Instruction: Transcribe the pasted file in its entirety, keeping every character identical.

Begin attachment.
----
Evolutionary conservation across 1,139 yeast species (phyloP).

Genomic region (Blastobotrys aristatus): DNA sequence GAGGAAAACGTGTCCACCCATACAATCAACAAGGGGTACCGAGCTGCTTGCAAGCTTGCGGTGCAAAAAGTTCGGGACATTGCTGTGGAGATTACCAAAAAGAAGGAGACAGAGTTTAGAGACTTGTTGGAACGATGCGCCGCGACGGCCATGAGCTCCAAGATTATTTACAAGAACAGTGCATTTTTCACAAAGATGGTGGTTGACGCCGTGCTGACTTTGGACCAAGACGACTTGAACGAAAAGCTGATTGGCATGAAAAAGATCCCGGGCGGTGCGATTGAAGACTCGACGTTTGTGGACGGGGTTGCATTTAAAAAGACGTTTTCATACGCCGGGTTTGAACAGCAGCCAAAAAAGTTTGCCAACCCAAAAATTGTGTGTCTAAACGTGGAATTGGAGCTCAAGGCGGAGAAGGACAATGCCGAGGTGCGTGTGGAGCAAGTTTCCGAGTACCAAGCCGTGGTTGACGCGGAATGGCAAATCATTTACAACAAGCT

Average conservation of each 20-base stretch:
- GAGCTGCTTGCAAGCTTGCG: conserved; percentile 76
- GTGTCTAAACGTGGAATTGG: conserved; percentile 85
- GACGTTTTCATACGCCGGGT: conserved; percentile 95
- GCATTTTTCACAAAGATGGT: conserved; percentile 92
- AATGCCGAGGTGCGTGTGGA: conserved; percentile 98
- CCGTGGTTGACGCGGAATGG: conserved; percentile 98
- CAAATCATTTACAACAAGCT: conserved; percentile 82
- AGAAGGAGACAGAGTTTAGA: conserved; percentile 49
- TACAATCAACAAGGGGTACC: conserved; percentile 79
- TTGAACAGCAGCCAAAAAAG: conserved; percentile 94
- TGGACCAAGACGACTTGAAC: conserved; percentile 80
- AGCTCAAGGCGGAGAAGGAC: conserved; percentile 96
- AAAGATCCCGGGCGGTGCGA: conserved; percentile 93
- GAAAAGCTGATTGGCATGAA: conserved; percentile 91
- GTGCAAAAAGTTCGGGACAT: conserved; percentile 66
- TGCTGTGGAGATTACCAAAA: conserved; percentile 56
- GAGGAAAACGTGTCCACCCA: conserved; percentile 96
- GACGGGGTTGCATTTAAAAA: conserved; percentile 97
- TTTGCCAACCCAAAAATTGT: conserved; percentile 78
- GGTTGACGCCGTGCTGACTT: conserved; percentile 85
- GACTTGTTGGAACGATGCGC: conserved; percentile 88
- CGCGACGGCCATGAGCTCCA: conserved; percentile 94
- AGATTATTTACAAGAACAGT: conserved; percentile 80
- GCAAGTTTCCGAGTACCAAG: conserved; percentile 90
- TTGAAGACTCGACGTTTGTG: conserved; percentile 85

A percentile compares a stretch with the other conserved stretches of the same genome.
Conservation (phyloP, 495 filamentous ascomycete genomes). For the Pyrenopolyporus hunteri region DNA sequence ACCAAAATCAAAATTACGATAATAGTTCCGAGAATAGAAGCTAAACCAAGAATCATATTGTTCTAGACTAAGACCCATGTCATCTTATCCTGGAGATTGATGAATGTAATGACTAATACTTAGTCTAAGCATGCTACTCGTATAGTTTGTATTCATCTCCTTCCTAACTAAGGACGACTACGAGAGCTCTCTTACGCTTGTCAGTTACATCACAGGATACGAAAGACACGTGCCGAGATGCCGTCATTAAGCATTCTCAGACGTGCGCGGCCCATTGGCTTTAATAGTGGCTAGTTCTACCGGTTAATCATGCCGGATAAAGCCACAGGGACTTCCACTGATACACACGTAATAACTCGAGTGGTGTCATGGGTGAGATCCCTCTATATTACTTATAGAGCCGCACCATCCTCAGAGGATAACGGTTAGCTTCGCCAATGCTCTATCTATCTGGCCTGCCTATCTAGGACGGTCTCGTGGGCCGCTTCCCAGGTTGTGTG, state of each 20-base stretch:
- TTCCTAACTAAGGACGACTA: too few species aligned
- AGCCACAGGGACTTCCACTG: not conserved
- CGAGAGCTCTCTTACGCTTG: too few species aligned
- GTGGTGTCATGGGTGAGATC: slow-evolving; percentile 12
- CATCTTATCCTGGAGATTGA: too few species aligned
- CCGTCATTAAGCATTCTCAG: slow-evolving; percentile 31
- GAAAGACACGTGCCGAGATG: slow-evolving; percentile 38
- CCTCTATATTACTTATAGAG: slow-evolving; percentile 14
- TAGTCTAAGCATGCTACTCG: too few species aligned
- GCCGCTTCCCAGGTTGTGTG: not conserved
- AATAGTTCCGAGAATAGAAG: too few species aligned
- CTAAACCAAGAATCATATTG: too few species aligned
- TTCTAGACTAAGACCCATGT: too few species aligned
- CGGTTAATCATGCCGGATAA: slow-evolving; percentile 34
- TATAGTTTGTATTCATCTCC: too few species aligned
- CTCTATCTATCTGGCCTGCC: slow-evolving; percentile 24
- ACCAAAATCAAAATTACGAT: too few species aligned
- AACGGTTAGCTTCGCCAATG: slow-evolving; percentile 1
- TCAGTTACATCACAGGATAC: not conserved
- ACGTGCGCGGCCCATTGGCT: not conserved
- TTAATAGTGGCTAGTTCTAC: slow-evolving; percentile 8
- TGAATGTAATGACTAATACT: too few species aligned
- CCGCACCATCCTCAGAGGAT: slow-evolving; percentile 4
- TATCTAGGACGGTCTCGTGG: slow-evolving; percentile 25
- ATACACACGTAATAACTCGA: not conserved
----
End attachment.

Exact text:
Evolutionary conservation across 1,139 yeast species (phyloP).

Genomic region (Blastobotrys aristatus): DNA sequence GAGGAAAACGTGTCCACCCATACAATCAACAAGGGGTACCGAGCTGCTTGCAAGCTTGCGGTGCAAAAAGTTCGGGACATTGCTGTGGAGATTACCAAAAAGAAGGAGACAGAGTTTAGAGACTTGTTGGAACGATGCGCCGCGACGGCCATGAGCTCCAAGATTATTTACAAGAACAGTGCATTTTTCACAAAGATGGTGGTTGACGCCGTGCTGACTTTGGACCAAGACGACTTGAACGAAAAGCTGATTGGCATGAAAAAGATCCCGGGCGGTGCGATTGAAGACTCGACGTTTGTGGACGGGGTTGCATTTAAAAAGACGTTTTCATACGCCGGGTTTGAACAGCAGCCAAAAAAGTTTGCCAACCCAAAAATTGTGTGTCTAAACGTGGAATTGGAGCTCAAGGCGGAGAAGGACAATGCCGAGGTGCGTGTGGAGCAAGTTTCCGAGTACCAAGCCGTGGTTGACGCGGAATGGCAAATCATTTACAACAAGCT

Average conservation of each 20-base stretch:
- GAGCTGCTTGCAAGCTTGCG: conserved; percentile 76
- GTGTCTAAACGTGGAATTGG: conserved; percentile 85
- GACGTTTTCATACGCCGGGT: conserved; percentile 95
- GCATTTTTCACAAAGATGGT: conserved; percentile 92
- AATGCCGAGGTGCGTGTGGA: conserved; percentile 98
- CCGTGGTTGACGCGGAATGG: conserved; percentile 98
- CAAATCATTTACAACAAGCT: conserved; percentile 82
- AGAAGGAGACAGAGTTTAGA: conserved; percentile 49
- TACAATCAACAAGGGGTACC: conserved; percentile 79
- TTGAACAGCAGCCAAAAAAG: conserved; percentile 94
- TGGACCAAGACGACTTGAAC: conserved; percentile 80
- AGCTCAAGGCGGAGAAGGAC: conserved; percentile 96
- AAAGATCCCGGGCGGTGCGA: conserved; percentile 93
- GAAAAGCTGATTGGCATGAA: conserved; percentile 91
- GTGCAAAAAGTTCGGGACAT: conserved; percentile 66
- TGCTGTGGAGATTACCAAAA: conserved; percentile 56
- GAGGAAAACGTGTCCACCCA: conserved; percentile 96
- GACGGGGTTGCATTTAAAAA: conserved; percentile 97
- TTTGCCAACCCAAAAATTGT: conserved; percentile 78
- GGTTGACGCCGTGCTGACTT: conserved; percentile 85
- GACTTGTTGGAACGATGCGC: conserved; percentile 88
- CGCGACGGCCATGAGCTCCA: conserved; percentile 94
- AGATTATTTACAAGAACAGT: conserved; percentile 80
- GCAAGTTTCCGAGTACCAAG: conserved; percentile 90
- TTGAAGACTCGACGTTTGTG: conserved; percentile 85

A percentile compares a stretch with the other conserved stretches of the same genome.
Conservation (phyloP, 495 filamentous ascomycete genomes). For the Pyrenopolyporus hunteri region DNA sequence ACCAAAATCAAAATTACGATAATAGTTCCGAGAATAGAAGCTAAACCAAGAATCATATTGTTCTAGACTAAGACCCATGTCATCTTATCCTGGAGATTGATGAATGTAATGACTAATACTTAGTCTAAGCATGCTACTCGTATAGTTTGTATTCATCTCCTTCCTAACTAAGGACGACTACGAGAGCTCTCTTACGCTTGTCAGTTACATCACAGGATACGAAAGACACGTGCCGAGATGCCGTCATTAAGCATTCTCAGACGTGCGCGGCCCATTGGCTTTAATAGTGGCTAGTTCTACCGGTTAATCATGCCGGATAAAGCCACAGGGACTTCCACTGATACACACGTAATAACTCGAGTGGTGTCATGGGTGAGATCCCTCTATATTACTTATAGAGCCGCACCATCCTCAGAGGATAACGGTTAGCTTCGCCAATGCTCTATCTATCTGGCCTGCCTATCTAGGACGGTCTCGTGGGCCGCTTCCCAGGTTGTGTG, state of each 20-base stretch:
- TTCCTAACTAAGGACGACTA: too few species aligned
- AGCCACAGGGACTTCCACTG: not conserved
- CGAGAGCTCTCTTACGCTTG: too few species aligned
- GTGGTGTCATGGGTGAGATC: slow-evolving; percentile 12
- CATCTTATCCTGGAGATTGA: too few species aligned
- CCGTCATTAAGCATTCTCAG: slow-evolving; percentile 31
- GAAAGACACGTGCCGAGATG: slow-evolving; percentile 38
- CCTCTATATTACTTATAGAG: slow-evolving; percentile 14
- TAGTCTAAGCATGCTACTCG: too few species aligned
- GCCGCTTCCCAGGTTGTGTG: not conserved
- AATAGTTCCGAGAATAGAAG: too few species aligned
- CTAAACCAAGAATCATATTG: too few species aligned
- TTCTAGACTAAGACCCATGT: too few species aligned
- CGGTTAATCATGCCGGATAA: slow-evolving; percentile 34
- TATAGTTTGTATTCATCTCC: too few species aligned
- CTCTATCTATCTGGCCTGCC: slow-evolving; percentile 24
- ACCAAAATCAAAATTACGAT: too few species aligned
- AACGGTTAGCTTCGCCAATG: slow-evolving; percentile 1
- TCAGTTACATCACAGGATAC: not conserved
- ACGTGCGCGGCCCATTGGCT: not conserved
- TTAATAGTGGCTAGTTCTAC: slow-evolving; percentile 8
- TGAATGTAATGACTAATACT: too few species aligned
- CCGCACCATCCTCAGAGGAT: slow-evolving; percentile 4
- TATCTAGGACGGTCTCGTGG: slow-evolving; percentile 25
- ATACACACGTAATAACTCGA: not conserved